The Board notes that tinnitus is capable of lay observation, and the Veteran has offered competent, credible statements that he experiences tinnitus.  See Charles v. Principi, 16 Vet. App. 370, 374 (2002) (“ringing in the ears is capable of lay observation”).  Furthermore, medical treatment evidence of record reflects a diagnosis of tinnitus.  Thus, the Veteran has met the current disability requirement.
As noted above, the Veteran asserted that he was subject to noise exposure during active service as a policeman.  His statements have been found competent, credible, and consistent with the circumstances of his service.  See 38 U.S.C. § 1154 (a); 38 C.F.R. § 3.303 (a) (each disabling condition for which a veteran seeks service connection must be considered based on factors including the basis of places, types, and circumstances of service as shown by service record).  Therefore, the Veteran has met the in-service injury requirement.  Hence, the dispositive issue is whether tinnitus is related to the in-service noise exposure.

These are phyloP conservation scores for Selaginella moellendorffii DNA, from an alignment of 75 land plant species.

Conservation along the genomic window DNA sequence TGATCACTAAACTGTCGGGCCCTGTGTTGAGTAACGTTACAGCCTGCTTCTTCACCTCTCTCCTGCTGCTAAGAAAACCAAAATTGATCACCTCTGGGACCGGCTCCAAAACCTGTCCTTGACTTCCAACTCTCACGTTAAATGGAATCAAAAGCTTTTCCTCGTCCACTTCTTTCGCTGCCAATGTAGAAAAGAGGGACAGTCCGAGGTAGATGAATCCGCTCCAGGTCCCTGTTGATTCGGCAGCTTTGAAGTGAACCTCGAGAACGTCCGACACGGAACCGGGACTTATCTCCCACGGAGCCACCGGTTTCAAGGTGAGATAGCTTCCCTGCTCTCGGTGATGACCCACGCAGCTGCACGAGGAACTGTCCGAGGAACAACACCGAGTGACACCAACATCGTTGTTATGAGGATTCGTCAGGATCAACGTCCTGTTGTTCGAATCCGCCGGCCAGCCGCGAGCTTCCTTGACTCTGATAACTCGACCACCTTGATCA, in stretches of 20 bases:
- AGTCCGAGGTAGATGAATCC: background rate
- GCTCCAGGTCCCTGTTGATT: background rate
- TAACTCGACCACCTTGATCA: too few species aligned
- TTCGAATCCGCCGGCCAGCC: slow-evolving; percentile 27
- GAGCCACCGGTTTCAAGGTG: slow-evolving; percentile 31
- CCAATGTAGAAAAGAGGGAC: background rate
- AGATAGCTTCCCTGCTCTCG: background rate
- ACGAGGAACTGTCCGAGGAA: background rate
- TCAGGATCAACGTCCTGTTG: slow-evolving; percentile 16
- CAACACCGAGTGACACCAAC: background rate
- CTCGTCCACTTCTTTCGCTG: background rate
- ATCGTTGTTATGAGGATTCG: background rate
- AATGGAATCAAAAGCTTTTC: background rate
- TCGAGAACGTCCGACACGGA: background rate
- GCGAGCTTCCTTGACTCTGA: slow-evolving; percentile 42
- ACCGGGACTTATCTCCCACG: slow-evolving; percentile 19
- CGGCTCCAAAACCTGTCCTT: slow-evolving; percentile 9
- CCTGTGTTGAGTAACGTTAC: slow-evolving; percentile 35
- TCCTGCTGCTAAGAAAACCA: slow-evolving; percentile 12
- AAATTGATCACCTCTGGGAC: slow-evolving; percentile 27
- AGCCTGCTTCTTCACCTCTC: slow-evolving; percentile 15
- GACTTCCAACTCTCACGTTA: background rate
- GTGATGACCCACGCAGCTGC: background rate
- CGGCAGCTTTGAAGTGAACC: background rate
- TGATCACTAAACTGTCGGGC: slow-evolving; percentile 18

The September 2013 VA audiologist opined that the Veteran has a diagnosis of clinical hearing loss and his tinnitus is at least as likely as not (50 percent probability or greater) a symptom associated with the hearing loss, as tinnitus is known to be a symptom associated with hearing loss.